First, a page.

Big Picture #5: Loving God the Way He Wants

Now that we’ve begun Holy Week, the holiest time of the year, we need to ask: Do we love God the way He wants?  Let me explain.  A good number of parents say something like this: ‘We love our children and they love us, but they don’t spend time with us, and they don’t want to.  We call them, but they don’t call us.’  There’s a discrepancy between the love we want and the love people give us.  There are likewise people who say, ‘My parents took care of all my needs, but they never said that they loved me.’  And some say, ‘My family says they love me but I still do the cooking and dishes!’

Who in our life doesn’t love us the way we want?  Do your parents love you the way you need?  Does your spouse?  Your children?  What about your family and friends?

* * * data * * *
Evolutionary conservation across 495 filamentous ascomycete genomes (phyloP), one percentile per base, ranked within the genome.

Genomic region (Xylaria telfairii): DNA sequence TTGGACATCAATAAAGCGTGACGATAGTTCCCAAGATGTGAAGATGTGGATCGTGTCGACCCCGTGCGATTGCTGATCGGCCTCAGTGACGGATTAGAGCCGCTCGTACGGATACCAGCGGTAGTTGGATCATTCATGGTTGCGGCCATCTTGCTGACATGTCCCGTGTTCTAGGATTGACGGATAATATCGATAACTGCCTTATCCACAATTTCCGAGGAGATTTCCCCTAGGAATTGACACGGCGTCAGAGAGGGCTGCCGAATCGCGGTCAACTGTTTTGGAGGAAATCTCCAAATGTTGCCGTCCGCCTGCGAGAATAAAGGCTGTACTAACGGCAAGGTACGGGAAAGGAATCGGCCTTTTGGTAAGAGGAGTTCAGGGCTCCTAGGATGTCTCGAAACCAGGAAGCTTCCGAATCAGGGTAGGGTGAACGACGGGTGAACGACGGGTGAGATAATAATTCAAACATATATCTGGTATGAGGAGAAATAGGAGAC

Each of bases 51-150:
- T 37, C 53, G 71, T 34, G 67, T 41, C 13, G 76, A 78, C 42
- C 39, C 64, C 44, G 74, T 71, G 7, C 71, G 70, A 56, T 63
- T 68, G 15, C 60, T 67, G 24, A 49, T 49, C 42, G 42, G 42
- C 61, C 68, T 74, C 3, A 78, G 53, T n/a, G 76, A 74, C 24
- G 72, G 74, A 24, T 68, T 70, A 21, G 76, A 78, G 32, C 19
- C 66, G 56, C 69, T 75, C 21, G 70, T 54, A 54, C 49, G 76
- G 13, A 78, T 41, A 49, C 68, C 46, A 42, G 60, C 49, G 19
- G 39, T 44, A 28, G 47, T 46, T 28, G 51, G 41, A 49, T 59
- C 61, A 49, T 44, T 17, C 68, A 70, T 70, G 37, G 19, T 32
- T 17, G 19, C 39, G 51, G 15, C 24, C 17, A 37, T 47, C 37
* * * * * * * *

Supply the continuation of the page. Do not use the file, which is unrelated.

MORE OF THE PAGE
And so we return to our main question: Do we love God the way He wants?

Let’s meditate on the Passion Narrative and see three truths: 1) how Jesus loves the Father the way He, the Father, wants; 2) how a person may love Jesus the way He wants; 3) how we can love God the Father the way He wants.

1) “Then Jesus gave a loud cry and breathed his last.  And the curtain of the temple was torn in two, from top to bottom” (Mk 15:37-38).  We’ve talked about the Temple many times because it was the one place on earth where God dwelt with His people.

Painting by Alex Levin

Humanity has always been separated from God, but God reached out to us so that we could experience that He was with us.  However, because God is holy and we’re not, there’s a separation between us.  And so the Jewish people offered up sacrifices to express their gift of self to God; they were trying to show that they loved Him above all else.